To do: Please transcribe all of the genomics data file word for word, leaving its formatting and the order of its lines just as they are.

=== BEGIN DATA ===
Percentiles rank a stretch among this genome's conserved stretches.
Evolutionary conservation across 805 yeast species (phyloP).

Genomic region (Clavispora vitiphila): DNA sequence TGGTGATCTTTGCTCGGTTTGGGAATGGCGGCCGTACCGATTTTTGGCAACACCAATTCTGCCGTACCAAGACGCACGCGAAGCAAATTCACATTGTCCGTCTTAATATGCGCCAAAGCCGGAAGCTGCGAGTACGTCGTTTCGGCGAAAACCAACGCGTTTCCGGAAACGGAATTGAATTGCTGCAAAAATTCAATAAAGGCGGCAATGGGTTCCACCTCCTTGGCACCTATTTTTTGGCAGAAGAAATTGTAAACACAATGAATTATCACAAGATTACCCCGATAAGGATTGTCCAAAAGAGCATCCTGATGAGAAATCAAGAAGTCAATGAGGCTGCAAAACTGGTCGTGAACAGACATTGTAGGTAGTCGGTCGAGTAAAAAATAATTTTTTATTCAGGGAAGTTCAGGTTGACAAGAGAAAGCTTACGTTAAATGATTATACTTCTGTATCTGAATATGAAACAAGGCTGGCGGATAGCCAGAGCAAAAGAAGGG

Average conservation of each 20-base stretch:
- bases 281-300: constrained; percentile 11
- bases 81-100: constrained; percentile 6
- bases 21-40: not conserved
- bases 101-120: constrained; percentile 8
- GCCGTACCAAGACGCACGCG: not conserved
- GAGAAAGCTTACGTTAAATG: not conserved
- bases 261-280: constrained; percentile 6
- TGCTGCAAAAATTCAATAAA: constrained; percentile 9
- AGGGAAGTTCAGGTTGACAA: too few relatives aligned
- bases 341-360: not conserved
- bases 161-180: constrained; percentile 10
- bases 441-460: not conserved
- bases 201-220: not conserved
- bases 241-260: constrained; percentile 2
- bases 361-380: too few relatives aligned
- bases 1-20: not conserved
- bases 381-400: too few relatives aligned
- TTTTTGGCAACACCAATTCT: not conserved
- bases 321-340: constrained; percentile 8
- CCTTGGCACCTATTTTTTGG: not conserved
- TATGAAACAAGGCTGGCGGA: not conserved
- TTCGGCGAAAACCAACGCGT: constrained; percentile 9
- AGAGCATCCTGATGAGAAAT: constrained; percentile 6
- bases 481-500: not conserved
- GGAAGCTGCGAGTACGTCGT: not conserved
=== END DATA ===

Percentiles rank a stretch among this genome's conserved stretches.
Evolutionary conservation across 805 yeast species (phyloP).

Genomic region (Clavispora vitiphila): DNA sequence TGGTGATCTTTGCTCGGTTTGGGAATGGCGGCCGTACCGATTTTTGGCAACACCAATTCTGCCGTACCAAGACGCACGCGAAGCAAATTCACATTGTCCGTCTTAATATGCGCCAAAGCCGGAAGCTGCGAGTACGTCGTTTCGGCGAAAACCAACGCGTTTCCGGAAACGGAATTGAATTGCTGCAAAAATTCAATAAAGGCGGCAATGGGTTCCACCTCCTTGGCACCTATTTTTTGGCAGAAGAAATTGTAAACACAATGAATTATCACAAGATTACCCCGATAAGGATTGTCCAAAAGAGCATCCTGATGAGAAATCAAGAAGTCAATGAGGCTGCAAAACTGGTCGTGAACAGACATTGTAGGTAGTCGGTCGAGTAAAAAATAATTTTTTATTCAGGGAAGTTCAGGTTGACAAGAGAAAGCTTACGTTAAATGATTATACTTCTGTATCTGAATATGAAACAAGGCTGGCGGATAGCCAGAGCAAAAGAAGGG

Average conservation of each 20-base stretch:
- bases 281-300: constrained; percentile 11
- bases 81-100: constrained; percentile 6
- bases 21-40: not conserved
- bases 101-120: constrained; percentile 8
- GCCGTACCAAGACGCACGCG: not conserved
- GAGAAAGCTTACGTTAAATG: not conserved
- bases 261-280: constrained; percentile 6
- TGCTGCAAAAATTCAATAAA: constrained; percentile 9
- AGGGAAGTTCAGGTTGACAA: too few relatives aligned
- bases 341-360: not conserved
- bases 161-180: constrained; percentile 10
- bases 441-460: not conserved
- bases 201-220: not conserved
- bases 241-260: constrained; percentile 2
- bases 361-380: too few relatives aligned
- bases 1-20: not conserved
- bases 381-400: too few relatives aligned
- TTTTTGGCAACACCAATTCT: not conserved
- bases 321-340: constrained; percentile 8
- CCTTGGCACCTATTTTTTGG: not conserved
- TATGAAACAAGGCTGGCGGA: not conserved
- TTCGGCGAAAACCAACGCGT: constrained; percentile 9
- AGAGCATCCTGATGAGAAAT: constrained; percentile 6
- bases 481-500: not conserved
- GGAAGCTGCGAGTACGTCGT: not conserved